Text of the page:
Behind the fundamental goal of recovery, being addiction-free, there is another objective. Whether we call it the profound personality change spoken of in the traditional Twelve Step model, or the personal transformation of a more contemporary approach, we strive to become a different and better person. The thoughts, feelings and behaviors of the person that used drugs and alcohol just won’t work in an addiction-free life. Growth and change are essential.

Sometimes trampled under the rallying cries of “keep it simple”, “avoid projecting”,  and “one day at a time”, is the idea of thinking ahead. The concept is nearly taboo. A limiting idea has arisen: FUTURE is a dirty word.

Positive change is not likely to happen at random. Great recovery is not an accident, but rather the result of some very deliberate and challenging work. A program with multiple components is required. Meetings, sponsorship, book knowledge, fellowship, and very importantly, a spiritual belief system are all part of how we get and stay sober. A mindful approach would suggest being aware of that intention, positive change. Envisioning where this transformation is going is practical and necessary.

My personal approach is to become an upgraded version of myself. I work on this daily, and openly invite change and the unexpected into my life. If every day is the same, I’ll be the same too. Vital in this process is a vision for the life and recovery I want. To work my recovery this way, I had to come to terms with that dirty word, future.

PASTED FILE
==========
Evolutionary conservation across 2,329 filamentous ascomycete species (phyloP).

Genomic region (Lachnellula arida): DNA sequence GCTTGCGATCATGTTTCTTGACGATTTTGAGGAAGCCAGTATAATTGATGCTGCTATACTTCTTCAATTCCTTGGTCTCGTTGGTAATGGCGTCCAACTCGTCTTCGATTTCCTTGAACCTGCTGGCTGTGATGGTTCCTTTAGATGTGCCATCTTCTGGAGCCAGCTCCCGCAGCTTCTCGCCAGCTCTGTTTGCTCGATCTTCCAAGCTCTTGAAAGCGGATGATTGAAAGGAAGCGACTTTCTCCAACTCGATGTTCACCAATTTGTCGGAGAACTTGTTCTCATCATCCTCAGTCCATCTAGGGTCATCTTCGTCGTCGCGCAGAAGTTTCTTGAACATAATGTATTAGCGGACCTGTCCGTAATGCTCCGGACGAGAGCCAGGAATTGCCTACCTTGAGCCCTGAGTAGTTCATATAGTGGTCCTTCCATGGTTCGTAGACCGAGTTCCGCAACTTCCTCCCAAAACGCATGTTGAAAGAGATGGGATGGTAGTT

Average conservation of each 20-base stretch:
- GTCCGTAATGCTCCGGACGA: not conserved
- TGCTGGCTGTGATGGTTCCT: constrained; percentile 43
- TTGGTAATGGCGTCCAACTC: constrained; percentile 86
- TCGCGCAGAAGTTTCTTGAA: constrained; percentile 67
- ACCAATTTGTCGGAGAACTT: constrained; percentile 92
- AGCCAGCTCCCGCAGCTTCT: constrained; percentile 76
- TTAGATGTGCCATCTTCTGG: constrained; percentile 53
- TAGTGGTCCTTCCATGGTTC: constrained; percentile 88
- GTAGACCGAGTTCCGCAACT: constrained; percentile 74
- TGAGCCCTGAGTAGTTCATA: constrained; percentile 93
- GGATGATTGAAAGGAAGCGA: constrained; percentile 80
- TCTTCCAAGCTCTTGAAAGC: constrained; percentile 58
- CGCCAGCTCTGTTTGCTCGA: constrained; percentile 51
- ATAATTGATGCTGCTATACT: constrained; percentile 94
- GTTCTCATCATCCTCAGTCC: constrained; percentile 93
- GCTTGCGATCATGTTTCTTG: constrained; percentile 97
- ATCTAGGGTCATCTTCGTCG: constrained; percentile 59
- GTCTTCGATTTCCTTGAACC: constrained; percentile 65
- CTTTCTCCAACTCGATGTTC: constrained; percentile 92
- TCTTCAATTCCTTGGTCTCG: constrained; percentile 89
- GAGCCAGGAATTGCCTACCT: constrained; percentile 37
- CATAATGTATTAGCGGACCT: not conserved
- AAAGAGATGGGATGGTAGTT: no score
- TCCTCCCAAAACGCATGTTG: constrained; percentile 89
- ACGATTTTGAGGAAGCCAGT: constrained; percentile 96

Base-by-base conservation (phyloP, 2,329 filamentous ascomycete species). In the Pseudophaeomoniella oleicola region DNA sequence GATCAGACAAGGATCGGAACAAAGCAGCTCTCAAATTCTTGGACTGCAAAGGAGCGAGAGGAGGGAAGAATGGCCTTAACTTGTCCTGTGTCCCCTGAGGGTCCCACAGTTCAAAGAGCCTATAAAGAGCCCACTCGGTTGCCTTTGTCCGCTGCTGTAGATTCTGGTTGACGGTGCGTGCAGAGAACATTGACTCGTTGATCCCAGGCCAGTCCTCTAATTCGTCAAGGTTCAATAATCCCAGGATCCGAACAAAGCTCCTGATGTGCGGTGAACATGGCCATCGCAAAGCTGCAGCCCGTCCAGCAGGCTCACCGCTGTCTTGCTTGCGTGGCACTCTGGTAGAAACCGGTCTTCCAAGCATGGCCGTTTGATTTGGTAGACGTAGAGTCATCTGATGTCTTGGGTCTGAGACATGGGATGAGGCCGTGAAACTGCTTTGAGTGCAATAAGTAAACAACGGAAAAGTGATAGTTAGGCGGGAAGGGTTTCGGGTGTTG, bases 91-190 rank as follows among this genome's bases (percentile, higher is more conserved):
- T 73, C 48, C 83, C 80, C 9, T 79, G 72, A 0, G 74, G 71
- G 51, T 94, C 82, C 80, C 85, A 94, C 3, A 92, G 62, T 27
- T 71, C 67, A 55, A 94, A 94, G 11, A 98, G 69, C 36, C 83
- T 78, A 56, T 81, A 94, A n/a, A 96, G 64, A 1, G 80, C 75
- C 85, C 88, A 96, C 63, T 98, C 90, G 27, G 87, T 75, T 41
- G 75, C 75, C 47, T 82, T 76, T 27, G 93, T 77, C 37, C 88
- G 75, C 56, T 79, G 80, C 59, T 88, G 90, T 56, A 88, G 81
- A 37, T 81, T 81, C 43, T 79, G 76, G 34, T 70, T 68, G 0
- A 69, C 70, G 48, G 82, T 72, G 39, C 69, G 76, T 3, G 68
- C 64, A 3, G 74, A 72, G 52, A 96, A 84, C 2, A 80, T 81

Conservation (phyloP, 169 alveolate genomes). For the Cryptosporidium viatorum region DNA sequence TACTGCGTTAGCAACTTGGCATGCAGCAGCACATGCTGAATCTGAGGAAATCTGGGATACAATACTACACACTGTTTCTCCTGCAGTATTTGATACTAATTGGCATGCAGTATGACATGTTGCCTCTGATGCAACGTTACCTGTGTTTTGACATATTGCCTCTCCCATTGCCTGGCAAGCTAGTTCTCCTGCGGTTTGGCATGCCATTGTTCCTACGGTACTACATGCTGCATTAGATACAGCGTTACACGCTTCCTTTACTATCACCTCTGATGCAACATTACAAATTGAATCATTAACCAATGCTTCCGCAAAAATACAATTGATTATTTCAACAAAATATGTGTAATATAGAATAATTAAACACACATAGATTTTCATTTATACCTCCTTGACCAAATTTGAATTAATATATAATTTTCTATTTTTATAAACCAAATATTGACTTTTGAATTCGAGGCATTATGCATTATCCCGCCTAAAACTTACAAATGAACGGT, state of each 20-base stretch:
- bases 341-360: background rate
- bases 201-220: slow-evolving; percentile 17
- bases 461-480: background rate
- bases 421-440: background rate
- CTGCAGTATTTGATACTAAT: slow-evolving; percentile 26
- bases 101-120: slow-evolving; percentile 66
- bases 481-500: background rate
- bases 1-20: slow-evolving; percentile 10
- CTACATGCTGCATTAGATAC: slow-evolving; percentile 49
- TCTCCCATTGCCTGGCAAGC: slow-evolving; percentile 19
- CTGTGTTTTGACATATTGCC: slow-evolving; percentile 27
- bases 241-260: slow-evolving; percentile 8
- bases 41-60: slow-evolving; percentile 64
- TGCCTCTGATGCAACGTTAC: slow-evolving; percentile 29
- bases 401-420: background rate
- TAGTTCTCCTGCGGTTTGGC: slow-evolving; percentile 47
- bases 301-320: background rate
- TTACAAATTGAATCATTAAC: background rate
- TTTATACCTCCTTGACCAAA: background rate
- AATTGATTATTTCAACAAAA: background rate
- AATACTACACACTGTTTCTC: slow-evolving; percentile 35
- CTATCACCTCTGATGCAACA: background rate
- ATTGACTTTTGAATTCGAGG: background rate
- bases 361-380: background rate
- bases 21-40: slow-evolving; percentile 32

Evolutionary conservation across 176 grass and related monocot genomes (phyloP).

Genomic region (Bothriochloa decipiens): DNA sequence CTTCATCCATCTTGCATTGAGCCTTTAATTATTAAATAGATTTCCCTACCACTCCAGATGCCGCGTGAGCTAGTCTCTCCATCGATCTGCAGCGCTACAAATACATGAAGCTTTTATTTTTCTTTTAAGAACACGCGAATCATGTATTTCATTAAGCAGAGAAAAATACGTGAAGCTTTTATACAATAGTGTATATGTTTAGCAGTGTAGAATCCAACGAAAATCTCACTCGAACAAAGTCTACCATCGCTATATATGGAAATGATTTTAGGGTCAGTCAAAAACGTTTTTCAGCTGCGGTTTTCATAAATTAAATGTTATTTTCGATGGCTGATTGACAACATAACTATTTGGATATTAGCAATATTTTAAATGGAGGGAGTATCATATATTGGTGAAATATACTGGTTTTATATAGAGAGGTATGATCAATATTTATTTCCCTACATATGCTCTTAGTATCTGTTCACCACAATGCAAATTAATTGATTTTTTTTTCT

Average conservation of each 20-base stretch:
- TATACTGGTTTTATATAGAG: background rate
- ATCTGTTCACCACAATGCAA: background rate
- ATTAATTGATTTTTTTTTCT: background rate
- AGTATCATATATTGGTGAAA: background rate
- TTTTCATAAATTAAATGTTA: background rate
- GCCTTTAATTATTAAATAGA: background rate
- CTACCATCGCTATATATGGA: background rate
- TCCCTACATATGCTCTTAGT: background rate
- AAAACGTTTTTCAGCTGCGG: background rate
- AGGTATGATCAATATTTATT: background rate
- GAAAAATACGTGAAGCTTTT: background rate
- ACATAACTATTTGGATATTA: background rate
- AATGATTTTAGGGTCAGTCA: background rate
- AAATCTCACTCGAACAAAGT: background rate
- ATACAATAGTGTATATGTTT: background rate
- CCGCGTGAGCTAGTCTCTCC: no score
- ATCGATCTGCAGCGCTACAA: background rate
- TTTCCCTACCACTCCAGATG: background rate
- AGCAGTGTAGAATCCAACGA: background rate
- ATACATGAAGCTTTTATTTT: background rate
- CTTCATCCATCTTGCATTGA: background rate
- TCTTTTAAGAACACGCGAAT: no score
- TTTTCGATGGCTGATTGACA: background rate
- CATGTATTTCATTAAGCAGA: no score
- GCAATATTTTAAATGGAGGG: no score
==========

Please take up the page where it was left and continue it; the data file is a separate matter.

Like it or not, the future is coming.

In early recovery, one of the best ways of handling the stress and newness of sobriety is staying in the present moment. However, as we progress, rigid day-at-a-time living can have limitations. That mindful and intuitive program may be sacrificed in favor of a stationary routine, risking stagnation or worse—a backslide or even relapse. Remember how much we hated boredom! That fine line between playing it safe and pushing ourselves, actually doing the work, can become lost in well-meaning adherence to an inflexible rule that may no longer serve us.

Now, consider the conventional concept of time, past moving into the present, moving on to the future. We rarely ponder that this is how our lives and reality are structured, and we come to have a very fixed relationship with time. We remember the past. As each moment unfolds, we can intentionally act in the present to influence the future yet to come. However, we cannot act in the present to influence the past; nor can we ‘remember’ the future. Or… can we?

I’ve come to understand that as my reality and future potential unfold, there are limitless possibilities of what might occur in my life. In fact, I have amazing choices of how my life can be, as well as how my recovery can be. The only actual limitations are those I set myself.

It’s helpful to understand the hazards of the future, especially in early recovery. Too often, the future is associated with feelings of anxiety. If something went horribly wrong in the past, we dwell on the possibility that it will happen again. This prays upon our fears, and our minds make this feel as real as if it were actually happening in our world at the present moment. Is it? No! By predicting a future based on memories of the past, we can actually change our physical state to feelings of agitation and discomfort. Anxiety—the bodily sensations like pounding heart, upset stomach, sweaty palms, tremors and even a useless adrenaline rush (the body’s emergency response)—is merely the product of thoughts, feelings and negative emotions. A list of things over which we are powerless need not include anxiety… We have a choice!